Cystic Fibrosis (CF)


  1. General information
    1. Disorder characterized by dysfunction of the exocrine glands (mucus-producing glands of the respiratory tract, GI tract, pancreas, sweat glands, salivary glands)
    2. Transmitted as an autosomal recessive trait
    3. Incidence: 1 in 1500-2000 live births
    4. Most common lethal genetic disease among Caucasians in U.S. and Europe
    5. No test to detect carriers
    6. Prenatal diagnosis of CF is not reliable
    7. Secretions from mucous glands are thick, causing obstruction and fibrosis of tissue
    8. Sweat and saliva have characteristic high levels of sodium chloride
    9. Affected organs
      1. Pancreas: 85% of CF clients have pancreatic involvement
        1. obstruction of pancreatic ducts and eventual fibrosis and atrophy of the pancreas leads to little or no release of enzymes (lipase [fats], amylase [starch], and trypsin [protein])
        2. absence of enzymes causes malabsorption of fats and proteins
        3. unabsorbed food fractions excreted in the stool produce steatorrhea
        4. loss of nutrients and inability to absorb fat-soluble vitamins causes failure to thrive
      2. Respiratory tract: 99.9% of CF clients have respiratory involvement
        1. increased production of secretions causes increased obstruction of airway, air trapping, and atelectasis
        2. pulmonary congestion leads to cor pulmonale
        3. eventually death occurs by drowning in own secretions
      3. Reproductive system
        1. males are sterile
        2. females can conceive, but increased mucus in vaginal tract makes conception more difficult
        3. pregnancy causes increased stress on respiratory system of mother
      4. Liver: one-third of clients have cirrhosis/portal hypertension
    10. The disease is ultimately fatal; average age at death is 20 years; 95% of deaths are from abnormal mucus secretion and fibrosis in the lungs
  2. Medical management
    1. Pancreatic involvement: aimed at promoting absorption of nutrients
      1. Diet modification
        1. infant: predigested formula
        2. older children: may require high-calorie, high-protein, or low/limited-fat diet, but many CF clients tolerate normal diet
      2. Pancreatic enzyme supplementation: enzyme capsules, tablets, or powders (Pancrease, Cotazym, Viokase) given with meals and snacks
    2. Respiratory involvement: goals are to maintain airway patency and to prevent lung infection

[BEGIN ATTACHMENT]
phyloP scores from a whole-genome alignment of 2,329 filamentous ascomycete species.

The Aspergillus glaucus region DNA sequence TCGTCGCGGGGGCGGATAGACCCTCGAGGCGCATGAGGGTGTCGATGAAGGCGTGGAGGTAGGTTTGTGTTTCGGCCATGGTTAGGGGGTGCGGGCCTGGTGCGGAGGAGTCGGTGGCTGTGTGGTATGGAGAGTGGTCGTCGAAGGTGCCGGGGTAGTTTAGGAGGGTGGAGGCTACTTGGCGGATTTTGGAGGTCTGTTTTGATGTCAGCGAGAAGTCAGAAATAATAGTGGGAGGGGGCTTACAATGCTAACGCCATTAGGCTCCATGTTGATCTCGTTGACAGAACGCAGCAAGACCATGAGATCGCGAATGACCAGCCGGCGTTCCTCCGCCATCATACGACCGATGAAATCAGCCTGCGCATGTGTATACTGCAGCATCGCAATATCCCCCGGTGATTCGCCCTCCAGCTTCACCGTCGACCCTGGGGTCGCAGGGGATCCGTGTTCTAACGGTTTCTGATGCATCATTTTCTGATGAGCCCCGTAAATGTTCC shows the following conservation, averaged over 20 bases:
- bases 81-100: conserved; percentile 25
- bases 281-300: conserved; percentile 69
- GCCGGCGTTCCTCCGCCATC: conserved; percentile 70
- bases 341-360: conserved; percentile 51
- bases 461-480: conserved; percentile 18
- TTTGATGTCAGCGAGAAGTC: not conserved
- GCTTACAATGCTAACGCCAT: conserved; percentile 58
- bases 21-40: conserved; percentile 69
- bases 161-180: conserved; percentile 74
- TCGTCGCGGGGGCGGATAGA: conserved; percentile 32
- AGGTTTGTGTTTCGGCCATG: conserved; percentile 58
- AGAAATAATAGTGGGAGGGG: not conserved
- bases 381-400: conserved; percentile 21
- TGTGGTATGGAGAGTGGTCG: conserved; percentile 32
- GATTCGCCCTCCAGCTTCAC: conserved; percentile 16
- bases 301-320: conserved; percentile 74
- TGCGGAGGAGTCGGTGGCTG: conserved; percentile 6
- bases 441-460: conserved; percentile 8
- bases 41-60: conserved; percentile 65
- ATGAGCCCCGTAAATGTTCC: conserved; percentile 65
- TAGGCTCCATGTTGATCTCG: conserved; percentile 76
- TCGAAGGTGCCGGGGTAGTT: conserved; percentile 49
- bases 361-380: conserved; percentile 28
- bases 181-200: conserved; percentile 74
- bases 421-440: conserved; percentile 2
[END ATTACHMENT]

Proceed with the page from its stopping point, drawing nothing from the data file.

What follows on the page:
1. Chest physiotherapy
      2. Antibiotics for infection
  3. Assessment findings: symptoms vary greatly in severity and extent
    1. Pancreatic involvement
      1. Growth failure; failure to thrive
      2. Stools are foul smelling, large, frequent, foamy, fatty (steatorrhea), contain undigested food
      3. Meconium ileus (meconium gets stuck in bowel due to lack of enzymes) in newborns
      4. Rectal prolapse is possible due to greasy stools
      5. Voracious appetite
      6. Characteristic protruding abdomen with atrophy of extremities and buttocks
      7. Symptoms associated with deficiencies in the fat-soluble vitamins
      8. Anemia
      9. Diagnostic tests
        1. trypsin decreased to absent in aspiration of duodenal contents
        2. fecal fat in stool specimen increased
    2. Respiratory involvement
      1. Signs of respiratory distress
      2. Barrel chest due to air trapping
      3. Clubbing of digits
      4. Decreased exercise tolerance due to distress
      5. Frequent productive cough
      6. Frequent pseudomonas infections
      7. Diagnostic tests
        1. chest x-ray reveals atelectasis, infiltrations, emphysemic changes
        2. pulmonary function studies abnormal
        3. ABGs show respiratory acidosis
    3. Electrolyte involvement
      1. Hyponatremia/heat exhaustion in hot weather
      2. Salty taste to sweat
      3. Diagnostic tests
        1. pilocarpine iontophoresis sweat test: indicates 2-5 times normal amount of sodium and chloride in the sweat
        2. fecal fat elevated
        3. fecal trypsin absent or decreased
  4. Nursing interventions
    1. Pancreatic involvement
      1. Administer pancreatic enzymes with meals as ordered: do not mix enzymes until ready to use them; best to mix in applesauce.
      2. Provide a high-calorie, high-carbohydrate (no empty-calorie foods), high-protein, normal-fat diet.
      3. Provide a double dose of multivitamins per day, especially fat-soluble vitamins (A, D, E, K), in water-soluble form.
      4. If low-fat diet required, MCT (medium-chain triglycerides) oil may be used.
    2. Respiratory involvement
      1. Administer antibiotics as ordered (all antibiotics for pseudomonas are given IV; doses may be above recommended levels (for virulent organisms)
      2. Administer expectorants, mucolytics (rarely used) as ordered.
      3. Avoid cough suppressants and antihistamines.
      4. Encourage breathing exercises.
      5. Provide percussion and postural drainage 4 times a day.
      6. Provide aerosol treatments as needed; hand-held nebulizers, mask, intermittent positive pressure breathing (IPPB), mist tent.
    3. Electrolyte involvement
      1. Add salt to all meals, especially in summer.
      2. Give salty snacks (pretzels).
    4. Provide appropriate long-term support to child and family.
    5. Provide client teaching and discharge planning concerning
      1. Genetic counseling
      2. Promotion of child's independence
      3. Avoidance of cigarette smoking in the house
      4. Availability of support groups/community agencies
      5. Alternative school education during extended hospitalization/home recovery

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